Our Rob or Ross

I think that I may have made a friend today, as childish as that sounds, though when I was a child, there would have been far less uncertainty in my declaration. Back then, it seems, anyone not overtly hostile could easily be considered more affectionately than an acquaintance. Now, of course, there is so much nuance to every interaction, so many subtle subdivisions of the classifications into which I file away the human race, that I am, for the vast majority of any given moment, almost entirely unclear as to how I actually regard any certain person. Were I to factor in the uncertainty of their reciprocity of consideration for myself, the whole thing would descend into such sweet and agonizing improbability and madness that only Chaos Theory could be employed in trying to sort the whole mess out and make heads or tails of it.

That being said, I think I’ve made a friend.

This happens far and far less frequently with every passing year, and not only because I am a slave to overthinking the fine (if functionally irrelevant) details of the myriad minutiae of human interaction. Mainly, it’s because I have no time (or rather, allow myself none of it (aside from moments of explosive decompression)), and, to be honest, very little will to muster in dedication to a friendship.

It’s not that I’m a bad friend (or person, as Bad Leon Suave will likely say), though I’ve not much defense against the former accusation (and to the latter, I’ll politely invite him to just fuck off); I just have too many conflicting priorities, and I’m shit about maintaining any sort of balance. Of my closest friends, there is perhaps a cache of maybe half an hour which I’ve set aside each month to share amongst them. Unless, that is, I happen to be struck with inspiration or brought to breaking by some new or recently rediscovered need.

And who’s to say that this friendship will or will not last? It was discovered while at work, entirely by random happenstance, and in my life to date, those sort of friendships aren’t widely regarded for their longevity, no matter how much I might prefer that they should last. I have also learned, due to paralyzing indecision, and warm soaks in pools of pain and apathy, that sometimes friendships need not last a lifetime, but for just a perfect moment of humour, a convergence of interest, or the simple act of connecting, platonically, with another person.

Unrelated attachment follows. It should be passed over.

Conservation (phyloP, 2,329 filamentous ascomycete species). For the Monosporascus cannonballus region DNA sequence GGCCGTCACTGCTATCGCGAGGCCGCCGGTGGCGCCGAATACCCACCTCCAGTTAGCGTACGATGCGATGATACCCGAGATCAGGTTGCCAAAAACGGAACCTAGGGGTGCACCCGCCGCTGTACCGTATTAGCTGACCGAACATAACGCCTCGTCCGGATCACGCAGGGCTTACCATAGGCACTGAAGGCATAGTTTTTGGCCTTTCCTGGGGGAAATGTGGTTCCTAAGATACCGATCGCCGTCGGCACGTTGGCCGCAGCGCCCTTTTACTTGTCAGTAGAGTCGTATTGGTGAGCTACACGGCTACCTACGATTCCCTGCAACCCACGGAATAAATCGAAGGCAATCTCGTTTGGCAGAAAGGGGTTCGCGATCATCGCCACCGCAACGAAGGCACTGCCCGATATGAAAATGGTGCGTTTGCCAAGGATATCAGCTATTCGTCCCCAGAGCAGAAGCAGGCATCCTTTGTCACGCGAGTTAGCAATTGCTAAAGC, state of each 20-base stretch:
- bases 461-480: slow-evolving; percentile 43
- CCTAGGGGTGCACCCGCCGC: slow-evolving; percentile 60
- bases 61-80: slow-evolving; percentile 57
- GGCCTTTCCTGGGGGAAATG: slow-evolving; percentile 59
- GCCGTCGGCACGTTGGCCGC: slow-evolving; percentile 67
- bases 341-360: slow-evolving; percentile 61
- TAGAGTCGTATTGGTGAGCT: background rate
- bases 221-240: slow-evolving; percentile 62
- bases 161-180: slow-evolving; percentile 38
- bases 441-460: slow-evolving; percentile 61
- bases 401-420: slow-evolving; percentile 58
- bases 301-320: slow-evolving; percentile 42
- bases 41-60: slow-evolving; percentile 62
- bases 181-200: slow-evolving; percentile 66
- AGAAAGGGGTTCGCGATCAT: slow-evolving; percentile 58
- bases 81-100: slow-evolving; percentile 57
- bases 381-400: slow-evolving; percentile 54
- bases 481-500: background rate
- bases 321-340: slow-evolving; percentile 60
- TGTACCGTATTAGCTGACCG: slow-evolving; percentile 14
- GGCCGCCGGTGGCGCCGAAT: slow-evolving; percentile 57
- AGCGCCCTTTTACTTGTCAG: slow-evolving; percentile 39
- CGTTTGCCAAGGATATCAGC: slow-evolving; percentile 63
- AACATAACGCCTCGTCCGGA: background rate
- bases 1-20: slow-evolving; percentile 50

I wish the recap of my actions could make me out as wise as the words which I can so (seemingly) effortlessly craft.

But all of this has merely been the tangentially connected prologue to that which I’ve truly wished to be rid of from off my chest: I’m pretty sure that I am falling in love (again) with my wonderful, if long-suffering, amazing, and enchanting wife. To clarify, if you’ll indulge me, I don’t mean to say that I ever found a way to stop loving her, despite the countless times my brain has twisted in upon itself to worry at its self-inflicted wounds, if only to ensure that they could never fully heal.

I mean to express nothing more than the simple truth that in thrusting my head so firmly up my ass for all these many years, I’ve passed the point of no return, and have begun to come out on the other side like an ouroboros of having missed the point entirely.

Free, for the moment, of the impositions of  my own obtusity, I can once again see her clearly for the wonder which she is, and find within me some sort of will to see my way to slice the knot (of the Gordian variety) which has bound us through misunderstanding, frustrations, and the divergence of opinion into a creature built only for the experience of misery, trim away the barbs and blood, and fashion from the transmuted chains of resentment, some sort of common bond (fancied up a bit), which we might employ much as a lifeline to, perchance, save one another from the vagaries of life, lost adrift upon the sea.

Yes, that whole monstrosity was just one sentence, and if you’re reading out loud at home, I sincerely hope you finished quickly enough to avoid passing out from oxygen deprivation.

We both swore ’til death (though actually, we didn’t, as our ceremony was entirely more modern) and one of us must die before the other gets to finally win without conditions. Until then, we’ll just have to keep on meeting in the middle, ill-satisfied with compromise, each of our respective win columns punctuated wildly by unsightly asterisks.

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